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The Richard B. Fisher Center for the Performing Arts at Bard College and Upstate Films Present Alfred Hitchcock’s Vertigo 

Bernard Herrmann’s score will be performed live by the Bard College Conservatory of Music Orchestra in the Sosnoff Theater

Eleanor Davis
ANNANDALE-ON-HUDSON, N.Y.— The Richard B. Fisher Center for the Performing Arts at Bard College and Upstate Films present Alfred Hitchcock’s Vertigo with Bernard Herrmann’s score performed live by the Bard College Conservatory of Music Orchestra.  The program will be performed on Saturday, September 16 at 8 p.m. and Sunday, September 17 at 2 p.m. in the Fisher Center’s Sosnoff Theater.  All proceeds will benefit scholarships at the Bard Conservatory of Music. Tickets are $25–75 with a $125 Upstate Films’ 45th anniversary ticket which includes a membership to Upstate Films. Tickets can be ordered online at or by calling the box office at 845-758-7900.
Each screening will be introduced by a special local guest, who will give their perspective on the artistry, history, and impact of Vertigo and the Hitchcock canon: actress, director, and producer Mary Stuart Masterson on Saturday, September 16; and Oscar-nominated screenwriter and producer James Schamus on Sunday, September 17.
Named the “Greatest Film of All Time” by the British Film Institute’s Sight and Sound, this romantic, psychological thriller hypnotizes audiences on the big screen, accompanied by Bernard Herrmann’s haunting score performed live by the Bard College Conservatory Orchestra and conducted by James Bagwell. Starring James Stewart and Kim Novak, this Hitchcock classic (released in 1958) follows a detective forced to retire after his fear of heights causes the death of a fellow officer and the girl he was hired to pursue. This leads into a cycle of madness and lies, resulting in a definitive Hitchcock work of obsession, manipulation and fear. This program is presented in partnership with Upstate Films to benefit the Bard College Conservatory of Music.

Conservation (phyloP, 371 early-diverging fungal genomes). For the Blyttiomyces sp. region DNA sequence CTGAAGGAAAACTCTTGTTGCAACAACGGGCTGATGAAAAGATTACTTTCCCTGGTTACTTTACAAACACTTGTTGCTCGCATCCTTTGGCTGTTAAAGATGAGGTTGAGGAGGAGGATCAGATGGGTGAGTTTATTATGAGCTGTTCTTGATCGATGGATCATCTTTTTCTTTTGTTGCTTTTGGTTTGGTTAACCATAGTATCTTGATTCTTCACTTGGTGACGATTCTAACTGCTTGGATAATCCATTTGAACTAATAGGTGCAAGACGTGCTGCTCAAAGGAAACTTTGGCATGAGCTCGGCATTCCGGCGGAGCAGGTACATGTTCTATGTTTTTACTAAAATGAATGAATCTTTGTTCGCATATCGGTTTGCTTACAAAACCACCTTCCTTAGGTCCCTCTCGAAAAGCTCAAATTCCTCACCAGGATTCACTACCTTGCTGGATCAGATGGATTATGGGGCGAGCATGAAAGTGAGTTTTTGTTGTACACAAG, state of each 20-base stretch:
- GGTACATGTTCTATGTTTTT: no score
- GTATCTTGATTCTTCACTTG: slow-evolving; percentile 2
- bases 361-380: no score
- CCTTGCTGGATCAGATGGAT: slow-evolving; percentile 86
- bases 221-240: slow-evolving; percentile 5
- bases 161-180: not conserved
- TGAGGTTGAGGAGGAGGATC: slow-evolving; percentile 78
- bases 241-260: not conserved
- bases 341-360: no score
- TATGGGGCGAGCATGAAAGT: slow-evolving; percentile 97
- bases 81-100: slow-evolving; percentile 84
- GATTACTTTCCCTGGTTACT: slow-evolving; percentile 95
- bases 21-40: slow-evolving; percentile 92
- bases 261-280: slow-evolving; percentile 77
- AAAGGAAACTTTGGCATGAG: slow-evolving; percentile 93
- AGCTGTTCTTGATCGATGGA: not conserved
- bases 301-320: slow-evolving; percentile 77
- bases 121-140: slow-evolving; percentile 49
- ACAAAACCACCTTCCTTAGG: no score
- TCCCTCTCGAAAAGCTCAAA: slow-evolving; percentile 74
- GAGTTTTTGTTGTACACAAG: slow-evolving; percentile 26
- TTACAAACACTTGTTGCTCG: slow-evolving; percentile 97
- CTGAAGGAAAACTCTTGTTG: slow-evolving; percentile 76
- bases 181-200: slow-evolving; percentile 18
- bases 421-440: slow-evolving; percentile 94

“Right from the famous title sequence of “Vertigo,” we are in the presence of something marvelous,” writes music critic Alex Ross. “Saul Bass created a hypnotic design of spirals rotating in space, overlaid with a few uncanny shots of Kim Novak's eyes. The music rotates in tandem: endless circles of thirds, major and minor, interspersed with shuddering dissonances. Herrmann did not invent this off-center tonality; it was used often by Rimsky-Korsakov, Debussy and Ravel. But the relentlessness is all Herrmann's. The music literally induces vertigo: it finds no acceptable tonal resolution and spirals back on itself. Herrmann has told us what the movie is about.”

For more information go to or call the box office at 845-758-7900.
The Bard College Conservatory Orchestra has performed twice at Lincoln Center in New York City, at Harvard University’s Sanders Theatre, and completed three international concert tours: one in 2012 to Asia with concerts in Taipei, Hong Kong, Shanghai, Beijing, Tianjing, Guangzhou, and Wuhan and one in 2014 to Europe with concerts in Warsaw, St. Petersburg, Moscow, Budapest, Vienna, Bratislava, Prague, and Berlin; and one to Cuba in 2016. The orchestra consists of 90 gifted students. The Conservatory Orchestra performs several concerts annually with Music Director Leon Botstein and noted guest conductors in the Sosnoff Theater of The Richard B. Fisher Center for the Performing Arts at Bard College.

Upstate Films opened in May of 1972 as a single-screen non-profit cinema staffed by its three founders, with an eclectic mix of classic Hollywood and foreign films reflecting a wide-ranging diversity of themes, styles, countries, and eras. Upstate came of age with the “independent” film movement, screening sought-after indie features and documentaries along with films that were rarely screened in this country, much less in a semi-rural area. Over the decades, Upstate has shown thousands of films and hosted hundreds of filmmakers and critics, on it’s way to becoming a critically-acclaimed destination. Just as important as bringing renowned and emerging artists to our community, Upstate serves as a public forum, hosting speakers and varied community organizations to address topics of interest, from fracking to farming, to local history to Lyme disease. These programs are often offered free of charge to help reinforce their mission and introduce our theaters to new audience members. Supporting education is also part of the mission, as Upstate hosts filmmaking workshops for students and works with teachers in local school districts. Attracting over 75,000-plus filmgoers annually, and with programming on both sides of the Hudson, in Woodstock as well as Rhinebeck, Upstate explores and highlights important social realities, cultural phenomena, and aesthetic 

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This event was last updated on 09-11-2017